Deploy the troops
Gov. Jay Inslee announced that he would deploy the National Guard to support hospitals that are overrun with coronavirus patients.
The governor also urged a pause on “non-urgent medical procedures.” The order will send nearly 100 guardspeople to alleviate the pressure on health care workers. The people tasked for this will not be medically trained.
The order comes at a time when medical professionals are struggling to keep up with the influx of patients. The Omicron variant of the coronavirus is more transmissible than other strains, including the Delta variant that dominated cases in the summer of 2021. Vaccines and boosters continue to be the best protection against the virus, but we are still seeing breakthrough infections and people should exercise caution.
Right to repair
More than two-thirds of likely voters support legislation that would make it easier to fix broken electronics like cell phones, according to a new poll by the Northwest Progressive Institute (NPI).
A bill in front of the Washington state legislature would require original equipment manufacturers to make documentation, parts and tools “available to device owners” and other repair shops “on fair and reasonable terms.” It would also allow licensed Washington-owned businesses to be certified as manufacturer-approved repair locations.
“When support is this high — in the high sixties, seventies, or above — it’s evidence that the idea we’re researching enjoys robust and broad support across many different groups of voters,” said Andrew Villeneuve, executive director of NPI.
New admin, same faces
Mayor Bruce Harrell appointed Andrew Myerberg, the current director of the Office of Police Accountability (OPA), to the position of director of public safety.
The announcement came a day before Harrell hosted a press conference in which he addressed the deception by Seattle police officers meant to convince protesters that a band of potentially violent extremists were coming their way on June 8. OPA held that the ruse was improper, but did not hold any individual officers or supervisors to account.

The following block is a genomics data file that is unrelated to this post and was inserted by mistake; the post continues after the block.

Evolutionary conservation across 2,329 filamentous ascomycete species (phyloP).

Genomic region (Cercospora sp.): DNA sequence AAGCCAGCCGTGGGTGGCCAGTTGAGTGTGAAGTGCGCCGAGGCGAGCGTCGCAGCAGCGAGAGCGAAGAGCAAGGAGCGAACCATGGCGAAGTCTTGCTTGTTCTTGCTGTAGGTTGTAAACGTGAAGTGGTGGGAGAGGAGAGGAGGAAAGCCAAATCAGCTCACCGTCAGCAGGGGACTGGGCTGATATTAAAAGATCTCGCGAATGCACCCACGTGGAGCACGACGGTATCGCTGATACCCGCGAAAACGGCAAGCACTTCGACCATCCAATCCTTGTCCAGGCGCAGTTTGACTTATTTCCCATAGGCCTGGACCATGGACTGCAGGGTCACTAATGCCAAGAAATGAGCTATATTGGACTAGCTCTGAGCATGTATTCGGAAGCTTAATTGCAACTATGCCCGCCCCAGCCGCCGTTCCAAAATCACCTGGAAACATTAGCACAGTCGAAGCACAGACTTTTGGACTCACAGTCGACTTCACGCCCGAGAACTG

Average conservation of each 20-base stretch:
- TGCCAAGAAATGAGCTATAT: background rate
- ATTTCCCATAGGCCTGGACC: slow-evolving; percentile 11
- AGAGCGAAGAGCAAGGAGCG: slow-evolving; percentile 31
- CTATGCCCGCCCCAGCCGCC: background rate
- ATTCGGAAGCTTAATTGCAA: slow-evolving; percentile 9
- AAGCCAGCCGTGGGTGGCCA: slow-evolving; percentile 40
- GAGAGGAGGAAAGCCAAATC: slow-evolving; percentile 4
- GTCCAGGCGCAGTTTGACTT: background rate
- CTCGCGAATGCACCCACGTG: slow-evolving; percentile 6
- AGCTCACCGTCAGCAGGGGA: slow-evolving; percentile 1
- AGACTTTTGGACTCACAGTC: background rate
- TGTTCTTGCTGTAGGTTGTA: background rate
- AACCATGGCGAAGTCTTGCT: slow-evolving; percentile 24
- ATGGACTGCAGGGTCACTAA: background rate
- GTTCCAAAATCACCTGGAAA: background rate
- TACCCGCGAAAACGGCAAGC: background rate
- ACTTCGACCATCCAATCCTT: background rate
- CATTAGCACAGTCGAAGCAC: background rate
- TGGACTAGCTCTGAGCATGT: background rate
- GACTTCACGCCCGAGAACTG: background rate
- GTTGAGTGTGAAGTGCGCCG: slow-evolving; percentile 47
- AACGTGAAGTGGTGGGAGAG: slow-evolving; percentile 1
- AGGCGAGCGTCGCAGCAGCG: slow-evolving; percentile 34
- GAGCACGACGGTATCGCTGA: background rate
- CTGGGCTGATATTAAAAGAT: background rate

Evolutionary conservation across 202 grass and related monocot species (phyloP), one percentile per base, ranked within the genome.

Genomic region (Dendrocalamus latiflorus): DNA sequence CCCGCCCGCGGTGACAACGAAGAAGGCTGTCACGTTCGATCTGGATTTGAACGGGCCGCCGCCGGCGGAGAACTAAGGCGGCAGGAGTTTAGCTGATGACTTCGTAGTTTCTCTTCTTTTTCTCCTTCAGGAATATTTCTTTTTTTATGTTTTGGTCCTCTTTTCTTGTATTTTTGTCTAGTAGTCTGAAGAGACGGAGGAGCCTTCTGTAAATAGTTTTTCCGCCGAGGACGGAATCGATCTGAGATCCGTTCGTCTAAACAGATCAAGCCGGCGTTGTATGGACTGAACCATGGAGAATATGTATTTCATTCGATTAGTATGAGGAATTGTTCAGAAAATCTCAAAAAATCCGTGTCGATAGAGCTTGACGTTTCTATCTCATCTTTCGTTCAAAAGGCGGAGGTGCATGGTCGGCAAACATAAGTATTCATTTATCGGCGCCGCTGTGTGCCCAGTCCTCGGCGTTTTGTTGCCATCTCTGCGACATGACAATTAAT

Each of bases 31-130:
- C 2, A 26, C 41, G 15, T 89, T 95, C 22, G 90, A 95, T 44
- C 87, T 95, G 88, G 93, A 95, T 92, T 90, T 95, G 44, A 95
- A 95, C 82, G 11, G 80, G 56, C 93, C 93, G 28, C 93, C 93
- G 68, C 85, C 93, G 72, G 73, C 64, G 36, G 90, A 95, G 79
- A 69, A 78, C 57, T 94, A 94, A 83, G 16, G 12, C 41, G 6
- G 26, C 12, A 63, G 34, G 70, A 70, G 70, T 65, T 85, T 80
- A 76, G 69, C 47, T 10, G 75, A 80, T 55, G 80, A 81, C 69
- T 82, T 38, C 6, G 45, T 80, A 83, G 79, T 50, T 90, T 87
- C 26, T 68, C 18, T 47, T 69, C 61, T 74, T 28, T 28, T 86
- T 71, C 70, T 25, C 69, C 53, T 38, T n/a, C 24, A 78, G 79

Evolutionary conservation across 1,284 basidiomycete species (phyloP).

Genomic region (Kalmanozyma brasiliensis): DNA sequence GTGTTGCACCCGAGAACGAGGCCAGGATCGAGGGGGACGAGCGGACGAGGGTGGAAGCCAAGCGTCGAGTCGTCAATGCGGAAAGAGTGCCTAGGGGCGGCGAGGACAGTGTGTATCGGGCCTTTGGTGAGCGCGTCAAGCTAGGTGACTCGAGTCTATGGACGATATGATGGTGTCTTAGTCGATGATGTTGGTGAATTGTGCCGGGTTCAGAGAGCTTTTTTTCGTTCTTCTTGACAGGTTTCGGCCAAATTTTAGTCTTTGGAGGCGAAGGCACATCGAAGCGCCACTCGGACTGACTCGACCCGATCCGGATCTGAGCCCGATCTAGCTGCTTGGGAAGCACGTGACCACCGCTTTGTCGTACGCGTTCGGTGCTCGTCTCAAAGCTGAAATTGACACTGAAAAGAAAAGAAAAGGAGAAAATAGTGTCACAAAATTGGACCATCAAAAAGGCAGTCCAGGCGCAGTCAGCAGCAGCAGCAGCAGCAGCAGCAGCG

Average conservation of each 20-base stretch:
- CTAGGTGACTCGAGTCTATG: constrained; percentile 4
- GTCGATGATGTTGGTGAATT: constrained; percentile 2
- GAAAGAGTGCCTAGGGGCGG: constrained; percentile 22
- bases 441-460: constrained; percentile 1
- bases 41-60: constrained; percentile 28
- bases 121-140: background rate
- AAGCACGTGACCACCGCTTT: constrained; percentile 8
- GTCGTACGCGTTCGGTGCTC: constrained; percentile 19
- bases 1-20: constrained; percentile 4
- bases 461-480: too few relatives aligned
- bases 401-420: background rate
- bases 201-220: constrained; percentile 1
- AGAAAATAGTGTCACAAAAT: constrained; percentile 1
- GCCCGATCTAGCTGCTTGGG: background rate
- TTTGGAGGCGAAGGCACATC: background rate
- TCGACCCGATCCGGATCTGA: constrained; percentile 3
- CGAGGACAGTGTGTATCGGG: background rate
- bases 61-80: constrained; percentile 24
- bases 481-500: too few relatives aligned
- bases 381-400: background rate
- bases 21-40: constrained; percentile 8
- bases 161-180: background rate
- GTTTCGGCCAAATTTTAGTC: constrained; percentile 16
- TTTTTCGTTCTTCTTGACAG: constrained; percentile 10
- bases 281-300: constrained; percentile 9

“Working with Senior Deputy Mayor Monisha Harrell, Myerberg will play a key role in developing new models of public safety, working collaboratively with Seattle Police and Fire Departments, and helping guide oversight and reform efforts,” according to a release from the Mayor’s Office.
Myerberg has led OPA since 2017. He formerly served in the city attorney’s office where he was the lead attorney overseeing the 2011 federal consent decree after the Department of Justice found that SPD had exercised excessive use of force and had engaged in potentially biased policing.
Myerberg will have a lot on his plate — in the announcement, Harrell said that Myerberg will be involved in the negotiation of a new police contract and the creation of a team of unarmed public safety officers.
Ashley Archibald is the editor of Real Change News.
Read more of the Jan. 19-25, 2022 issue.